Rock Band Fender Squier Stratocaster Pro Guitar Review
Back in 2005, Guitar Hero hit stores and the plastic music instrument genre blew up overnight. It wasn't the first game of it's kind, but Guitar Hero popularized plastic guitars in the North American and European markets for rockstar wannabes.
Following the release of its sequel, Guitar Hero 2, the Harmonix team was sold. They promptly began work on a spin-off game--which would ultimately become more popular than its predecessor--named Rock Band. Rock Band brought forth a few new instruments into the mix: drums, a microphone, and eventually a keyboard. The third installment of Rock Band was an effort by Harmonix to re-spark interest in a genre that began to fade away from the spotlight. The team decided to take the game to the next level by emphasizing the use of real instruments--you could add cymbals to your drum kit, attach your own keyboard (or buy the custom designed Mad Catz one), and finally, plug in a real, custom-built, Fender Strat guitar to the game.
The Hardware, a.K.A The Fender Squier Stratocaster for Rock Band (retail $279.99 USD/CAD)
The Fender Squier Stratocaster Pro Guitar for Rock Band is essentially the budget line of Strats from Fender, but there are some important differences, the biggest being the midi-out port that's built into a guitar. While the guitar does have a regular analog out jack to plug it into an amp, the midi-out is a great feature that allows you to plug it into a PC or Mac to record and edit your music with ease (helllllloo Garageband!).
You'll also notice a bunch of little colored buttons on the guitar, a directional pad, and two bigger left and right arrows. These are used to navigated through the in-game menus from your guitar. The buttons are colored instead of being labelled because the guitar actually works on the Xbox 360, PS3, and Wii; not having to buy a separate guitar for each console is a big bonus.
There's also a black bar that looks like a line of velcro. Pressing down on this bar makes it spring up and mute the strings. Why would you want to mute the strings? Because the game is highly sensitive and detects even the most minute vibration--if you strum too hard, the game might detect more than one strum.
The body of the guitar is fairly solid, except for the fretboard. It's an actual Fender, so the size is bigger than your plastic guitar and it weighs considerably more--roughly the same as a real electric guitar. As I mentioned previously, the fretboard feels cheap; it's made out of plastic and looks like it might break off at some point--but we haven't encountered any issues, nor have there been any major reports in the online community. Despite the quality of the fret, it does play a lot better than my old Japan-built Fender. You might need to open the battery compartment when you first buy the guitar to adjust some of the strings, namely the high E; I didn't need to, but there have been reports from other users who had to do it. Don't worry, this is part of maintaining a real guitar.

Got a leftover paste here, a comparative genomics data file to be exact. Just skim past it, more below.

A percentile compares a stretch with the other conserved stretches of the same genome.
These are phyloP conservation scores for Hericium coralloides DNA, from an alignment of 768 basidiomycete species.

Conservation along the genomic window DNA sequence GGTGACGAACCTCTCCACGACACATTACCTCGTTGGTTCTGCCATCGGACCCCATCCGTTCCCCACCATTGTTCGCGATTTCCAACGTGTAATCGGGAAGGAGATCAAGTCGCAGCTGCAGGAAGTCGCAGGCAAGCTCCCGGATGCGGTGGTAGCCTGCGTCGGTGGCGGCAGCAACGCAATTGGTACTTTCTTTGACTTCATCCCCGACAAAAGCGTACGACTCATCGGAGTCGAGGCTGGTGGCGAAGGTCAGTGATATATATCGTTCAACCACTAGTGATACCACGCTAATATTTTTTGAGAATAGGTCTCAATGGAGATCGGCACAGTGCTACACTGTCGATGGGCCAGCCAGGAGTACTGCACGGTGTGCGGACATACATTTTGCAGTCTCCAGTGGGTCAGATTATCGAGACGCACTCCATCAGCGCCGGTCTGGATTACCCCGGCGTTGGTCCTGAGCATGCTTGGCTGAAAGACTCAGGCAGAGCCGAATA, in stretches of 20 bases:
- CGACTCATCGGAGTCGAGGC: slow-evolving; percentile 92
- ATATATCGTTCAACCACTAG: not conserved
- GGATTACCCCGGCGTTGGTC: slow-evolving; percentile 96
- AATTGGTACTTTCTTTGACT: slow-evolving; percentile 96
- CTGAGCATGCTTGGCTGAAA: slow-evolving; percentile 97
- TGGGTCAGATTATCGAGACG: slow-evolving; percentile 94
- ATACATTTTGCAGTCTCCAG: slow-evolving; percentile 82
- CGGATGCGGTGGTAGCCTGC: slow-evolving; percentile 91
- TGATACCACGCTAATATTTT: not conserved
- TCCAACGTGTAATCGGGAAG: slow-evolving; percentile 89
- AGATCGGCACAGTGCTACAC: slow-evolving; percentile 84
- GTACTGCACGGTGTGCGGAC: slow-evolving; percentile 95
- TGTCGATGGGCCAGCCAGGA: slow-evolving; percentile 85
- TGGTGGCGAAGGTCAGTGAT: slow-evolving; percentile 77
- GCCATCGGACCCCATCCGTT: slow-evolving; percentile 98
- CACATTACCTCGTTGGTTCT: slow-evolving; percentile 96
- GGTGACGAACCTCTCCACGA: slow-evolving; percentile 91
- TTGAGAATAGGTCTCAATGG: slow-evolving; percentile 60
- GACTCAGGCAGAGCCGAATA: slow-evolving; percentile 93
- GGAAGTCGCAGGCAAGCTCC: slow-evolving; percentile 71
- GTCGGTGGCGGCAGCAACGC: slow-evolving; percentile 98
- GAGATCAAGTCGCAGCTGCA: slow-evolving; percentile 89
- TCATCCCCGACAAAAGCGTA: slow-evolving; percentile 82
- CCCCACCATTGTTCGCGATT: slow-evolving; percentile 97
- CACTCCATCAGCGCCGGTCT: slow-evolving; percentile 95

Wait did I say "battery compartment"? Yeah, that wasn't a typo. The guitar requires three AA (included) batteries if you're going to play it on a console. The batteries are not needed if you use it as a real guitar.
There is no whammy bar on Fender's Rock Band Squier, so the game auto-whammies for you. It does, however, have motion detection so you can still tilt the guitar to activate overdrive. Speaking of which, the detection is a LOT better in this guitar over its plastic counterparts.
Rock Band Squier Buttons
1) Midi-Out (not pictured). By plugging in the supplied midi cable, you can attach your guitar to the midi Pro-Adapter, a midi interface device, or if you use a midi-to-usb cable, you can even connect it to your Mac or PC (I've tested this with GarageBand on OSX Snow Leopard and it worked perfectly).
2) Digital Pad: A standard Up/Down/Right/Left digital pad used solely to navigate through Rock Band's menus. One little note: since you're looking down on the guitar, the up and down arrows are inverted and there's no way to change this. It's easy to get used to it, though.
3) Start Button and 4) Select/Back Button: Used solely in Rock Band to mimic the start/back/select buttons on Xbox, Playstation 3, and Wii.
5) Volume Control: A regular volume nob that's used when plugging the guitar into an external amp. Sorry, you can only crank up the volume to 10.
6) Analog Out: Use this to plug your guitar into an amp, tuner, or whatever else you'd plug your normal guitar into.
7) Colored buttons: These buttons automatically map out to your four standard buttons on the Xbox/PS3/Wii.
8) String Muter: You'll probably want to push this button down so the muter pops up and mutes your strings. If you don't do this, you might have a hard time beating songs in Rock Band due to the string vibrations being registered more than once. Just make sure that when you're ready to jam in the real world, you push this button down, or you won't hear a thing.